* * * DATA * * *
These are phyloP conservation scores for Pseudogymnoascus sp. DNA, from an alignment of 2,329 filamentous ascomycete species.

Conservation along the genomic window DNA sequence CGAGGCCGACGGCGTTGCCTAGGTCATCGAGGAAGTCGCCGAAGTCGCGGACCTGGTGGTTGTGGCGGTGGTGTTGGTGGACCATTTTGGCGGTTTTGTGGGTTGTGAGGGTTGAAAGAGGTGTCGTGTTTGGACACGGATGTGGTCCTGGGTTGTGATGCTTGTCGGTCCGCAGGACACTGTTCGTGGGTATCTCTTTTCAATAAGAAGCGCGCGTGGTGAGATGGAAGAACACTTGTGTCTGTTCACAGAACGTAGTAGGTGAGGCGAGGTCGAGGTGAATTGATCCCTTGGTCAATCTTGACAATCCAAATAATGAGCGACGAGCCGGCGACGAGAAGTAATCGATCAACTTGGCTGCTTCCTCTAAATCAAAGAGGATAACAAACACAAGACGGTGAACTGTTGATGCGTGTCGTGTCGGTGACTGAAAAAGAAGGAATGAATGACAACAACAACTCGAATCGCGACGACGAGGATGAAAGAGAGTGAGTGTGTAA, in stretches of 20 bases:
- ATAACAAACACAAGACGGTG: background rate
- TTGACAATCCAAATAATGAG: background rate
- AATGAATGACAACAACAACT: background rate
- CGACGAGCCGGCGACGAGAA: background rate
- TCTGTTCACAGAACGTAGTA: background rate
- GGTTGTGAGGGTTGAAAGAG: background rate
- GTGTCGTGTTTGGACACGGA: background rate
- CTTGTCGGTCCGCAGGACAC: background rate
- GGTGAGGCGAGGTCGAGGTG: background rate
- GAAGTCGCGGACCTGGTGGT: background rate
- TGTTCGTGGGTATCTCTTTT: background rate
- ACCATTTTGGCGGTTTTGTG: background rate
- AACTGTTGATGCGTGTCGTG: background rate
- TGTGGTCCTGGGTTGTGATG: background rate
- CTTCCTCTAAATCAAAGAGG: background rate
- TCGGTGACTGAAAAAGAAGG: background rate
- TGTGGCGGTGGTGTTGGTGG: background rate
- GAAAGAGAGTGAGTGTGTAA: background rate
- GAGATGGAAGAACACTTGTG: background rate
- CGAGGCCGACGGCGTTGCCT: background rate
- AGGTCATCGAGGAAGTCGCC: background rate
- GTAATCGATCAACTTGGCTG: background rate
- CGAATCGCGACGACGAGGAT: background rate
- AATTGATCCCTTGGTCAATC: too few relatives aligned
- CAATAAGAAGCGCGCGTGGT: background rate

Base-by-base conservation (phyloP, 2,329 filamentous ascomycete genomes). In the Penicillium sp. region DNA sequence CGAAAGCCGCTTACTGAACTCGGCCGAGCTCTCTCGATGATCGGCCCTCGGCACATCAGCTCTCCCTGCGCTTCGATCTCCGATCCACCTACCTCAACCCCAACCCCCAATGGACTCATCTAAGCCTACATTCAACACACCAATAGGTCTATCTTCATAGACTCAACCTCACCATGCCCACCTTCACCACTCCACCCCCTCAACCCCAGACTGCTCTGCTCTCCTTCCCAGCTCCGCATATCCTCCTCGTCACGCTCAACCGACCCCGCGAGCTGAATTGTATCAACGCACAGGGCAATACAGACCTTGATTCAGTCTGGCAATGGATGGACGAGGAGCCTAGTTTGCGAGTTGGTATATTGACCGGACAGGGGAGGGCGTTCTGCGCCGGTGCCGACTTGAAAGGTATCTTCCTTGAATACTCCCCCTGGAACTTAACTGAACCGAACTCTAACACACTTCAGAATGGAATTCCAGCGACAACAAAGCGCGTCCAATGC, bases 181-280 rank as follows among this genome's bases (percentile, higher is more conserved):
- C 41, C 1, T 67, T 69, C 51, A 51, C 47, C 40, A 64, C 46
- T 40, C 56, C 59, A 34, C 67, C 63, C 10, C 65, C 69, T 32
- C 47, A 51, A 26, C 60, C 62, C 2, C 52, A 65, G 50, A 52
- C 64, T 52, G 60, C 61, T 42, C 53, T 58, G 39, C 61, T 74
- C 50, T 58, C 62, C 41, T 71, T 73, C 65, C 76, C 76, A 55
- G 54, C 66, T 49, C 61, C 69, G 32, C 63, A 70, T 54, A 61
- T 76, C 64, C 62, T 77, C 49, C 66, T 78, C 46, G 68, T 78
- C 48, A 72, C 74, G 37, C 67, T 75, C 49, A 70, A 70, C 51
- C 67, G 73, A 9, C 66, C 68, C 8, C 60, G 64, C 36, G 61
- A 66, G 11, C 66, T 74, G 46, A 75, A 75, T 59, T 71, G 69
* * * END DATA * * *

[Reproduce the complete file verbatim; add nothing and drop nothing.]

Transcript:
These are phyloP conservation scores for Pseudogymnoascus sp. DNA, from an alignment of 2,329 filamentous ascomycete species.

Conservation along the genomic window DNA sequence CGAGGCCGACGGCGTTGCCTAGGTCATCGAGGAAGTCGCCGAAGTCGCGGACCTGGTGGTTGTGGCGGTGGTGTTGGTGGACCATTTTGGCGGTTTTGTGGGTTGTGAGGGTTGAAAGAGGTGTCGTGTTTGGACACGGATGTGGTCCTGGGTTGTGATGCTTGTCGGTCCGCAGGACACTGTTCGTGGGTATCTCTTTTCAATAAGAAGCGCGCGTGGTGAGATGGAAGAACACTTGTGTCTGTTCACAGAACGTAGTAGGTGAGGCGAGGTCGAGGTGAATTGATCCCTTGGTCAATCTTGACAATCCAAATAATGAGCGACGAGCCGGCGACGAGAAGTAATCGATCAACTTGGCTGCTTCCTCTAAATCAAAGAGGATAACAAACACAAGACGGTGAACTGTTGATGCGTGTCGTGTCGGTGACTGAAAAAGAAGGAATGAATGACAACAACAACTCGAATCGCGACGACGAGGATGAAAGAGAGTGAGTGTGTAA, in stretches of 20 bases:
- ATAACAAACACAAGACGGTG: background rate
- TTGACAATCCAAATAATGAG: background rate
- AATGAATGACAACAACAACT: background rate
- CGACGAGCCGGCGACGAGAA: background rate
- TCTGTTCACAGAACGTAGTA: background rate
- GGTTGTGAGGGTTGAAAGAG: background rate
- GTGTCGTGTTTGGACACGGA: background rate
- CTTGTCGGTCCGCAGGACAC: background rate
- GGTGAGGCGAGGTCGAGGTG: background rate
- GAAGTCGCGGACCTGGTGGT: background rate
- TGTTCGTGGGTATCTCTTTT: background rate
- ACCATTTTGGCGGTTTTGTG: background rate
- AACTGTTGATGCGTGTCGTG: background rate
- TGTGGTCCTGGGTTGTGATG: background rate
- CTTCCTCTAAATCAAAGAGG: background rate
- TCGGTGACTGAAAAAGAAGG: background rate
- TGTGGCGGTGGTGTTGGTGG: background rate
- GAAAGAGAGTGAGTGTGTAA: background rate
- GAGATGGAAGAACACTTGTG: background rate
- CGAGGCCGACGGCGTTGCCT: background rate
- AGGTCATCGAGGAAGTCGCC: background rate
- GTAATCGATCAACTTGGCTG: background rate
- CGAATCGCGACGACGAGGAT: background rate
- AATTGATCCCTTGGTCAATC: too few relatives aligned
- CAATAAGAAGCGCGCGTGGT: background rate

Base-by-base conservation (phyloP, 2,329 filamentous ascomycete genomes). In the Penicillium sp. region DNA sequence CGAAAGCCGCTTACTGAACTCGGCCGAGCTCTCTCGATGATCGGCCCTCGGCACATCAGCTCTCCCTGCGCTTCGATCTCCGATCCACCTACCTCAACCCCAACCCCCAATGGACTCATCTAAGCCTACATTCAACACACCAATAGGTCTATCTTCATAGACTCAACCTCACCATGCCCACCTTCACCACTCCACCCCCTCAACCCCAGACTGCTCTGCTCTCCTTCCCAGCTCCGCATATCCTCCTCGTCACGCTCAACCGACCCCGCGAGCTGAATTGTATCAACGCACAGGGCAATACAGACCTTGATTCAGTCTGGCAATGGATGGACGAGGAGCCTAGTTTGCGAGTTGGTATATTGACCGGACAGGGGAGGGCGTTCTGCGCCGGTGCCGACTTGAAAGGTATCTTCCTTGAATACTCCCCCTGGAACTTAACTGAACCGAACTCTAACACACTTCAGAATGGAATTCCAGCGACAACAAAGCGCGTCCAATGC, bases 181-280 rank as follows among this genome's bases (percentile, higher is more conserved):
- C 41, C 1, T 67, T 69, C 51, A 51, C 47, C 40, A 64, C 46
- T 40, C 56, C 59, A 34, C 67, C 63, C 10, C 65, C 69, T 32
- C 47, A 51, A 26, C 60, C 62, C 2, C 52, A 65, G 50, A 52
- C 64, T 52, G 60, C 61, T 42, C 53, T 58, G 39, C 61, T 74
- C 50, T 58, C 62, C 41, T 71, T 73, C 65, C 76, C 76, A 55
- G 54, C 66, T 49, C 61, C 69, G 32, C 63, A 70, T 54, A 61
- T 76, C 64, C 62, T 77, C 49, C 66, T 78, C 46, G 68, T 78
- C 48, A 72, C 74, G 37, C 67, T 75, C 49, A 70, A 70, C 51
- C 67, G 73, A 9, C 66, C 68, C 8, C 60, G 64, C 36, G 61
- A 66, G 11, C 66, T 74, G 46, A 75, A 75, T 59, T 71, G 69